Let’s leave the famous people aside and let’s talk about us. How many of us try to be someone who we are not in our daily life just to impress someone, it can be to get to that other role, or to get shortlisted for the next big job, or to save our current job. It’s something that almost everyone does, some frequently and some infrequently. We all try to act what we are not, we try to act like experts when we are not, we try to ask questions at meeting just to show we exist, or prove we are smart; even when we have no clue of what’s being discussed, we try to backstab our colleagues, we try to steal their good work just to claim the credit for it.

We know all these are not right, but we are in a race, we have to prove ourselves, we are under tremendous pressure to impress the boss or our colleagues or the top management. But if you take a moment and think; why are we in this situation at the first place? Why do we have this pressure to show we are better than others?.  When we ask this questions to ourselves we get to understand the real motives behind what we do. It all ultimately points to our hunger for wealth or power. We all have excuses of mouths to feed, the iPhone to gift, the toys to buy, the holidays to make, but it’s never about what we do or the love for it. This is where the Nishkama Karma becomes relevant. If it’s not about the work itself and it’s all about the other things around it, then you are in the wrong job or wrong business.

If you enjoy what you do, you are working selflessly, then you have nothing to prove, you have no one to impress, your focus is not on the paycheck alone. Yes these things are important, and they will follow but for that you need to first be in love with your job. Once you are in love you will be a performer, when you are a performer you will get noticed, ultimately people will get impressed and you don’t have to make an effort towards it. Yes, there are people around us who only notice us when we self-promote, but these people don’t deserve to know you. If you work around clever people, who are where they are because of who they are, then they will definitely take notice and they cannot ignore you.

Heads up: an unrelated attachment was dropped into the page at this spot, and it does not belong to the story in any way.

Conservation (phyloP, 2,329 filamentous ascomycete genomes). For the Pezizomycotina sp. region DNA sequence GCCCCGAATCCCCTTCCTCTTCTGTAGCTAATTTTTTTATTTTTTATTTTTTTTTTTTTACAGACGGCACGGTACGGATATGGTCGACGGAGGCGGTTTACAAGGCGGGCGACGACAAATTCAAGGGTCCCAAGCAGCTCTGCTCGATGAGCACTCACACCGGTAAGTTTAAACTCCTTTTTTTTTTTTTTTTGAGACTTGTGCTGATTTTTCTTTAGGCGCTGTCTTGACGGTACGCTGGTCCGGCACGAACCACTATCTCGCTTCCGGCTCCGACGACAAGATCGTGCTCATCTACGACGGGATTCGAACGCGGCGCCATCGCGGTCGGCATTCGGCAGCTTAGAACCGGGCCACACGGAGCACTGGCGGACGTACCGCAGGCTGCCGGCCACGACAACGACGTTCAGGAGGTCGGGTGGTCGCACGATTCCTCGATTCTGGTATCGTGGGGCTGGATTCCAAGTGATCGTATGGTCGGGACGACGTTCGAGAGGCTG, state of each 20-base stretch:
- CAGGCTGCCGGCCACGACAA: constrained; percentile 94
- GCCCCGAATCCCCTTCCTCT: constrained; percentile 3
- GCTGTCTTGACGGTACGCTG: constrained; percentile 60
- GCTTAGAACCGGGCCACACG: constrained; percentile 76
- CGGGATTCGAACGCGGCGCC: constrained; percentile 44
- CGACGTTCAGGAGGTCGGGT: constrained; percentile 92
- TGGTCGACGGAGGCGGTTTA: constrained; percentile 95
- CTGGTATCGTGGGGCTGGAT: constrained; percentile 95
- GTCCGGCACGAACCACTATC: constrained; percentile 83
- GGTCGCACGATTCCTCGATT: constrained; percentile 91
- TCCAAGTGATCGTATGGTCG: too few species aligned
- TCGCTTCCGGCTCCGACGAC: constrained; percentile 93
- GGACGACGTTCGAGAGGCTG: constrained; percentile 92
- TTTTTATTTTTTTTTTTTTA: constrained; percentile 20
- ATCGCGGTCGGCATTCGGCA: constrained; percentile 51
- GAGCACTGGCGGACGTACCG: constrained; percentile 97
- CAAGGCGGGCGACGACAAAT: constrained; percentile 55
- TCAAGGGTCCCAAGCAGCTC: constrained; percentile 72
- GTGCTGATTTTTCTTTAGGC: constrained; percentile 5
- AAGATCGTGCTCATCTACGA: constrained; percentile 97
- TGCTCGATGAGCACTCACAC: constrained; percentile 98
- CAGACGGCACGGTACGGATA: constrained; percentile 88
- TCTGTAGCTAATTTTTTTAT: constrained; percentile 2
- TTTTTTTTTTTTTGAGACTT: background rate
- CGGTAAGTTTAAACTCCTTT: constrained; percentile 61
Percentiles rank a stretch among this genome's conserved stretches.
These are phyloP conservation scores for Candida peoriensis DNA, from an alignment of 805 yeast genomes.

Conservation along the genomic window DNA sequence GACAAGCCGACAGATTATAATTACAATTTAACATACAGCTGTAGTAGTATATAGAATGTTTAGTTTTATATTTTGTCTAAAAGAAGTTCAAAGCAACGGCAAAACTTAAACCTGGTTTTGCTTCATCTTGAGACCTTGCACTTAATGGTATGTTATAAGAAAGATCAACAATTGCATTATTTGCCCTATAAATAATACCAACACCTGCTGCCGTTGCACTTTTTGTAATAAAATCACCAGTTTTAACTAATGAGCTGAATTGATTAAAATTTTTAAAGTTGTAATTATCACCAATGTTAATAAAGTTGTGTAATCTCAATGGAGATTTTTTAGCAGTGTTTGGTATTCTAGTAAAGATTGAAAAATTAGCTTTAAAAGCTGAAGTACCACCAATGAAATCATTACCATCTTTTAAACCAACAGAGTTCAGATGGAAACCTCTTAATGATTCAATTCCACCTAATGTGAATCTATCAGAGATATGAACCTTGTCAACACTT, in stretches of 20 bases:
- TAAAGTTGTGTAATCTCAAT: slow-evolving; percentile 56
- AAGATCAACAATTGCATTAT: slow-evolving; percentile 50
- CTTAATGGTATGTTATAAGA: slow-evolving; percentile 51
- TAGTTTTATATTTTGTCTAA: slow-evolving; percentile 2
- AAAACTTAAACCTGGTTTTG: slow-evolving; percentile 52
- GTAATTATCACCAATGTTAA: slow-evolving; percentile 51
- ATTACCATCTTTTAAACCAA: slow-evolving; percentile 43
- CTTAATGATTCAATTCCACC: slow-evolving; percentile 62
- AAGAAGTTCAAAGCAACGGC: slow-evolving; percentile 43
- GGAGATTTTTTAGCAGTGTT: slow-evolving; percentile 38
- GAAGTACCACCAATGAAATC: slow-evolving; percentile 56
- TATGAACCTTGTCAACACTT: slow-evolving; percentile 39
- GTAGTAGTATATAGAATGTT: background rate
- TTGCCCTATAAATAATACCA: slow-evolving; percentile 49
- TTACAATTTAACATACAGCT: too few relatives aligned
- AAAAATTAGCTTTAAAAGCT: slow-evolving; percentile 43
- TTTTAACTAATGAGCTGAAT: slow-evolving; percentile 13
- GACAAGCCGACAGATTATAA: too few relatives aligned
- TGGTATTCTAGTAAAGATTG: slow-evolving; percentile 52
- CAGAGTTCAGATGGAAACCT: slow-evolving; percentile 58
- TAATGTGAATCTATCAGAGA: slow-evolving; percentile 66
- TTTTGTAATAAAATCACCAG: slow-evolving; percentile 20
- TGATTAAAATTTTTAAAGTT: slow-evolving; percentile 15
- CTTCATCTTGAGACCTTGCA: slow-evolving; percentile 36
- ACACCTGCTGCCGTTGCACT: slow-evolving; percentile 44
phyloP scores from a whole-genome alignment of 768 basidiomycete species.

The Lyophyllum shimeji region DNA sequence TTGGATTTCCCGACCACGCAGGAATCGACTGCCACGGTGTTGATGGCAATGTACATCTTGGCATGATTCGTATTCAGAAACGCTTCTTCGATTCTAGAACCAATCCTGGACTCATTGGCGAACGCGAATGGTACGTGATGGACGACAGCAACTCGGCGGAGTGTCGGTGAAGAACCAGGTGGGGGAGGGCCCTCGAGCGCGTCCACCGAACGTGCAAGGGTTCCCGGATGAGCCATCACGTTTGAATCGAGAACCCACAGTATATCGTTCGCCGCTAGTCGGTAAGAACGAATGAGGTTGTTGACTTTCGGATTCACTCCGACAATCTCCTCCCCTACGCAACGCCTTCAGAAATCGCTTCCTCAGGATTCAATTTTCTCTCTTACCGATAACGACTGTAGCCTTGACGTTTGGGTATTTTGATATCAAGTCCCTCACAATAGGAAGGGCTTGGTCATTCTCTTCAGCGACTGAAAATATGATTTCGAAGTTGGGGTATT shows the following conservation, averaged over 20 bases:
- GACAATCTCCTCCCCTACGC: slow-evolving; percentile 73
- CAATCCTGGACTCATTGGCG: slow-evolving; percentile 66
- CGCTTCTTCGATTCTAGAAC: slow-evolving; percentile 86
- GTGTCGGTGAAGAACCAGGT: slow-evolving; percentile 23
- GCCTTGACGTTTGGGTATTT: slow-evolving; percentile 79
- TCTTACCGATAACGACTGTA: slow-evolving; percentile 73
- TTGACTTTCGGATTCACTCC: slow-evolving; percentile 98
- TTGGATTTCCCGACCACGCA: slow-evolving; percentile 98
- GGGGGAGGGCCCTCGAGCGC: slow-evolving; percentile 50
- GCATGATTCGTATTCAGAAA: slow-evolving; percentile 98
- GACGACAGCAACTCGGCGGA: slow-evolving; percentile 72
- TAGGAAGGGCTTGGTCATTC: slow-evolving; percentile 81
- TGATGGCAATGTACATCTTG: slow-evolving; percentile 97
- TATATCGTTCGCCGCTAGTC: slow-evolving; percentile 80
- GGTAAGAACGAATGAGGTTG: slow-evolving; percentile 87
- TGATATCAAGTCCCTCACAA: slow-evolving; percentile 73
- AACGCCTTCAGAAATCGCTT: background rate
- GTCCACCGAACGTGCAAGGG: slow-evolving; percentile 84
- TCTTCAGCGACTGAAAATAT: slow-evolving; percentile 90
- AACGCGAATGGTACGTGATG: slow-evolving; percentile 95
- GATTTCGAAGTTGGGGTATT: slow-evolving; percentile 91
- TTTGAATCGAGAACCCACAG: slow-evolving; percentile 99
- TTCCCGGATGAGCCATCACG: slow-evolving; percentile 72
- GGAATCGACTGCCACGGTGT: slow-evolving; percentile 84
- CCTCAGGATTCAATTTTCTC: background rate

It makes you fearless

I remember when I started my career Fifteen years back I was the most nervous person, be it giving a presentation or talking in an office event, or even approaching my senior managers. With time I realized that the fear comes out of the drive to impress others and the thought of failure. When you approach your work from the Nishkama Karma angle this fear or nervousness vanishes. How? Let me explain.

You are being asked to present in front of a panel of senior executives of the company, it’s quite natural for you to be nervous, anxiety of what needs to be presented and what kind of question you can expect will keep you on your toe. But this anxiety turns into fear if you have something at stake. If your objective is to impress the audience with your personality or your knowledge, to ultimately benefit out of it, then you have already put something at stake. But if your objective is to fulfill your duty of sharing your ideas or your work, and you are not expecting any credit out of it, then you are already a step ahead of the person whose stakes are high. Because from your perspective you have nothing to lose or gain from it, you are there to share information and clarify people’s doubt. You are not worried about them judging you, hence you don’t have the fear of an interview candidate. Once you have this mindset, then you have the feeling that you are just standing in front of your colleagues, your equals who have no power over you. If your motives are selfish or towards a purpose, you have already surrendered your power to them, then you are powerless.

This principle of selfless work gives you immense power, it takes away your fear, it lets you focus more on what you love, it lets you excel in what you do and ultimately it keeps you happy in life. This may not be enough to convince everyone of Nishkama Karma, but let’s agree to disagree that it can co-exist in today’s corporate world.